A Growing Medical Emergency

Malpractice Insurance
There is a hard reality that lies beyond the glitter of Las Vegas.

Nevada's hospitals are facing a medical crisis that may cause a lost of valuable services to patients, reports CBS News Correspondent John Blackstone.

Dr. Dale Carrison will be forced to close the trauma department at Las Vegas' University Medical Center overnight, because many of his doctors can no longer pay the soaring cost of malpractice insurance.

"The ultimate consequence of this tragedy would be death," said Carrison. "(Doctors) are being asked to pay $160,000 a year in insurance premiums."

The trouble started when one of the largest malpractice insurers, St. Paul, decided to get out of the business after losing $1 billion in the last five years — A period in which the average jury award for malpractice more than doubled. Other insurance companies announced rate increases up to 400 percent and more.

Carrison said, "That's not possible. Doctors make a good salary, but they don't make that kind of money."

This is a growing medical emergency, not just in Nevada, but across the country. Doctors in at least a dozen states have seen the cost of malpractice insurance soar. If doctors can't afford insurance, patients can't get care.

Michelle Leckie is expecting her second baby, but she's had to change doctors.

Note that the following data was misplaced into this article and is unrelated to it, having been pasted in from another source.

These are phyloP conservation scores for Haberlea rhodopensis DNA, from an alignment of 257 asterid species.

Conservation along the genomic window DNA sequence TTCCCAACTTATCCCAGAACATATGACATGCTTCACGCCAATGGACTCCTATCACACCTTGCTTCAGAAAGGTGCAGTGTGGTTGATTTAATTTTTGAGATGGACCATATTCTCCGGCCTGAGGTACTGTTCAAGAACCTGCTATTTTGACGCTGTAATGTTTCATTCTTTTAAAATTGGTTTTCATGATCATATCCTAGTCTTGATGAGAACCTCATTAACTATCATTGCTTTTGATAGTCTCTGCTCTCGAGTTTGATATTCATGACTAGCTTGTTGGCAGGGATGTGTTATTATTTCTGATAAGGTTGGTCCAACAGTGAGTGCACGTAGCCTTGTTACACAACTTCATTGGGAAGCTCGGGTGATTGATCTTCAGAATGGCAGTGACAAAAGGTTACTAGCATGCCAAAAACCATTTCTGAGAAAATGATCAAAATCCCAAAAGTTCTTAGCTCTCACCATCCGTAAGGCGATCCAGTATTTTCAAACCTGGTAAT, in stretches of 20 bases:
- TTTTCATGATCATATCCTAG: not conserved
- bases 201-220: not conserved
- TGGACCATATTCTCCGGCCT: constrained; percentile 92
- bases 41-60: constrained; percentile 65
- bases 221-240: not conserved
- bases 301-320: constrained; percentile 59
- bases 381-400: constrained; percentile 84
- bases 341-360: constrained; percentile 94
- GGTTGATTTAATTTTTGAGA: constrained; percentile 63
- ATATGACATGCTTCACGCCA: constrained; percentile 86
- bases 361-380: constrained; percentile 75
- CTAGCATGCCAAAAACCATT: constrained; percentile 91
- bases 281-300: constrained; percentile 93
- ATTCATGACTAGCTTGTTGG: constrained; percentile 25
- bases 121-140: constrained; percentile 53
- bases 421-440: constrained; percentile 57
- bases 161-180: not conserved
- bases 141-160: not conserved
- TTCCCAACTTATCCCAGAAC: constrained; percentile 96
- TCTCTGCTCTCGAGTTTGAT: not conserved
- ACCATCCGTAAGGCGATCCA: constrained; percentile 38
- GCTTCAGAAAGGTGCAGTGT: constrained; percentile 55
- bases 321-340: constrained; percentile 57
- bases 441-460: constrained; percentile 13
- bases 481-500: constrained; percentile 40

"I can't see the doctor I chose to see, and that's very hard," said Leckie.

Her original obstetrician, Dr. Steven Kramer, quit delivering babies when his malpractice insurance went from $46,000 a year to $223,000.

Kramer believes that he can only stay in practice for probably two or three months if the premiums stay so high. "After that, I'll probably have to find something else to do," said Kramer.

Or, move to a state where jury awards for malpractice are limited so insurance costs less. But, attorneys say patients who get hurt deserve compensation.

"I don't think one or two bad cases make a doctor a bad doctor; but, that doesn't mean you get a 'Get Out Of Jail Free' card because you're a good doctor most of the time," said malpractice attorney Hayley Chambers.

Meanwhile, Dr. Kramer won't be adding to the 4,000 or so babies he's delivered. The doors will close overnight at Nevada's biggest trauma center next week, as the nation's troubled health care system faces another challenge.